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Service Assessment and Failure of Earth Structures

Final Report Summary - SAFES (Service Assessment and Failure of Earth Structures)

The engineering behaviour of unsaturated soils is still an emerging area, in terms of the development of the underlying concepts, the ability to model the behaviour and the application of the concepts to field situations. Practical applications in geotechnical or geo-environmental engineering are still commonly designed using the conventional assumption that the soil is saturated, even when this is not the case. In the drier regions of Europe (e.g. the Mediterranean regions) the assumption of saturation will rarely be appropriate, and even in the wetter, more northerly regions, many applications involve unsaturated soils. The assumption of saturation can result in over-design of engineering structures, and cost savings could be possible if a proper assessment of the unsaturated behaviour was made. Neglecting the unsaturated aspects of behaviour can also lead to potential problems being overlooked (e.g. shrinkage and swelling) which may be costly to remedy at a later stage. A proper understanding of unsaturated soil behaviour is also essential in prediction and mitigation of landslide hazards. Conventional assumptions can lead to erroneous prediction of landslides. In particular, the effect of rainfall on slope stability cannot be modeled unless the unsaturated behaviour is incorporated. Rainfall-induced landslides often cause significant property damage and also loss of human life. Among the most recent and catastrophic events of this type there are the landslides, which occurred between the 5th and 6th of May 1998, in the area of Sarno, in southern Italy, causing the death of 167 people. Over the last decade, significant strides have been made in measurement, testing and numerical modeling techniques for unsaturated soils. There is now a strong requirement to validate these novel techniques, by making comparisons between tests results and model predictions. A further, more important, aspect of validation will involve comparing predictions with actual observations in the field. Without such activity, the geotechnical or geo-environmental industry will remain sceptical about the new techniques. The above issues are at the forefront of current geotechnical research and the present project aim has been to address some of them while laying the basis for future advances in the area. The project has taken place during an overall period of 15 months. It has included:

- in-situ testing and soil sampling
- laboratory tests on undisturbed field-compacted samples from the embankment
- Laboratory tests on laboratory-compacted samples
- Interpretation of test results.

The filed work has been undertaken at an experimental flood defense embankment close to the city of Mantova in Northern Italy. The embankment is 4 metres high, 194 metres long with a crest width of 4 metres and maximum slope 2:3. It is made of the same soils as the main flood defences embankment of the Po river. The soil has been compacted in-situ at the optimum water content and dry density as determined by standard Proctor tests. Samples of soil have been initially collected from the embankment fill for the determination of basic soil properties such as Atterberg limits, specific gravity, organic content and grain size distribution. Subsequently, a number of undisturbed samples have been retrieved at different locations across the full depth of the embankment. These samples will be used during an extensive laboratory programme of hydro-mechanical testing. In particular, tests are planned to be performed on artificial samples compacted in the laboratory at values of water content and dry density similar to those existing in the embankment at the time of construction, as well as on undisturbed samples retrieved from the embankment.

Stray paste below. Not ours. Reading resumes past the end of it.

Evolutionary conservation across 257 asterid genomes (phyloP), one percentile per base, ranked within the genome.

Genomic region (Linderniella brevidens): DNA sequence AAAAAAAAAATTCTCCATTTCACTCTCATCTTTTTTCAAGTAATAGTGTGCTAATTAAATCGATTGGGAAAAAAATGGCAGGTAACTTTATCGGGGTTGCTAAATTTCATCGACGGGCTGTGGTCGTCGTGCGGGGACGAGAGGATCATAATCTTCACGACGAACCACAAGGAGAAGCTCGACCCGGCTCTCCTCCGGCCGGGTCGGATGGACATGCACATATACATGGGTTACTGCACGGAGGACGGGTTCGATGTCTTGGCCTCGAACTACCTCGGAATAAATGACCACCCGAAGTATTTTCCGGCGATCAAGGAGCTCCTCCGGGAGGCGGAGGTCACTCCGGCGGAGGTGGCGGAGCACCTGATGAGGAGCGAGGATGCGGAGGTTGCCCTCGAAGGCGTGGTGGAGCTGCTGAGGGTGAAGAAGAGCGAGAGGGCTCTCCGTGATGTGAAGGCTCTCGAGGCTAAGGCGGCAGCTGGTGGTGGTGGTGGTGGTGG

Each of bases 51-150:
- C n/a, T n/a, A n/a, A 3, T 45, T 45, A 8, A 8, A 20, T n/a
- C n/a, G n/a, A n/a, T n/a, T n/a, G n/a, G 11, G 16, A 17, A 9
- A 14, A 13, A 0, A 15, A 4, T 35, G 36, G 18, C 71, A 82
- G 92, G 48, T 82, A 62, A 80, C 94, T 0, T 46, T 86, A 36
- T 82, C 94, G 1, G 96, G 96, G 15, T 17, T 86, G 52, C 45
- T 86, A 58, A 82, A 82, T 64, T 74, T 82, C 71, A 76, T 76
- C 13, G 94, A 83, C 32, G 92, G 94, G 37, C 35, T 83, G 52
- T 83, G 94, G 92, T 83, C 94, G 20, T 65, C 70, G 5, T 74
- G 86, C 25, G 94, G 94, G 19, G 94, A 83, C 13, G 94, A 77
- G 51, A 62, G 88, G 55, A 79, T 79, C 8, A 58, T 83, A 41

The main laboratory programme has investigated the influence of current and previous stress states (described in terms of suction, degree of saturation and applied load) on the mechanical response of the soil at both small and large strains. Two complementary classes of suction-controlled tests have been performed. In one set of tests the external stress has been varied along loading/unloading paths while suction has been maintained constant. Conversely, in the second set of tests, the samples have been subjected to cyclic variation of suction while the external stress is kept constant. Such stress paths have been investigated in both the RCTS and TC devices but the test objectives will depend on the particular device used. The tests in the RCTS device have been mainly focused on the determination of shear stiffness and damping at small strains whereas the tests in the TC device have explored deformation at large strains and in the deviatoric plane up to critical state. Laboratory activity carried out on field and laboratory compacted samples have generated two twin experimental data sets. The interpretation of results has been devoted to the highlight potential differences between engineering properties of field-compacted and laboratory-compacted samples in terms of compressibility, initial shear stiffness, damping, water retention and pre-failure behaviour in the deviatoric plane. This analysis has allowed a better knowledge on whether laboratory-compacted samples are representative of the engineering behaviour of earth fills compacted in-situ according to standard construction practice. The laboratory activity performed during the project has generated a wide-ranging set of high-quality experimental data from both in-situ dynamic tests and suction-controlled laboratory experiments. This has been a unique attempt to draw upon a variety of testing techniques with the aim of establishing a broad material database, which has the potential of becoming an experimental benchmark for the development and validation of future constitutive models beyond the proposed project. The data cover several aspects of soil behavior including crucial features for which very limited experimental evidence currently exists, such as the nonlinearity of the stress-strain relationship at very small deformations, the characterization of damping or the dependency of strength and volumetric behaviour on degree of saturation. An additional element of originality of the project is given by the comparison between the engineering properties of soils compacted in-situ according to conventional construction practice and in the laboratory according to the Standard Proctor Method. Current geotechnical practice, in fact, assumes that material properties are identical in both cases provided that the dry density and water content of the soil in-situ are the same as those of the samples compacted in the laboratory. This often implies that engineering characterization of earthworks is undertaken by testing samples compacted in the laboratory rather than undisturbed compacted samples retrieved from the field. The variability of construction procedures in the field and the limited control on the fill emplacement cast, however, serious doubts about such practice. Despite the importance of the above assumption, very little investigation has been carried out so far in this respect and the proposed project adds original experimental evidence to help to identify potential source of errors in current design of earth structures. During recent years, unsaturated soil mechanics has become a key area of geotechnical research underpinning important applications with a potential to improve safety and contribute to tangible cost savings in civil engineering design. Europe is currently leading the world in terms of developments in unsaturated soil mechanics. It is, however, vital that European research is maintained at the fore-front internationally as it is in danger of falling behind work in Asia, particularly Japan and China which are investing heavily in this area. In this project, particular attention has been paid to the dissemination of results. This has the potential of increasing prominence and visibility of European research in unsaturated soil mechanics and consolidating the image of a strong European lead in the field, which is crucial to sustain Europe’s position as one of the major destinations for specialized training in soil mechanics. In particular, sustained research visibility is essential to reinforce Europe’s ability to attract top extra-European graduates and to establish strong research links with the best research institutions worldwide. As an added value to the project, collaborative research links have been strengthened between the University of Glasgow and the University of Naples “Federico II”. The synergy between the two Universities has been particularly beneficial given the complementarities of their core research expertise in constitutive modeling and laboratory and in-situ testing respectively. The project has facilitated the funding applications for short academic visits from both institutions with the purpose of delivering seminars and discussing joint research activities. This has been the first step towards the establishment of stronger research links between these two institutions facilitated by matching research interests, which can lead to joint publications and exchanges of doctoral students. This has the potential to support European excellence and competitiveness facilitating transfer of specialized skills and collaboration between European research units.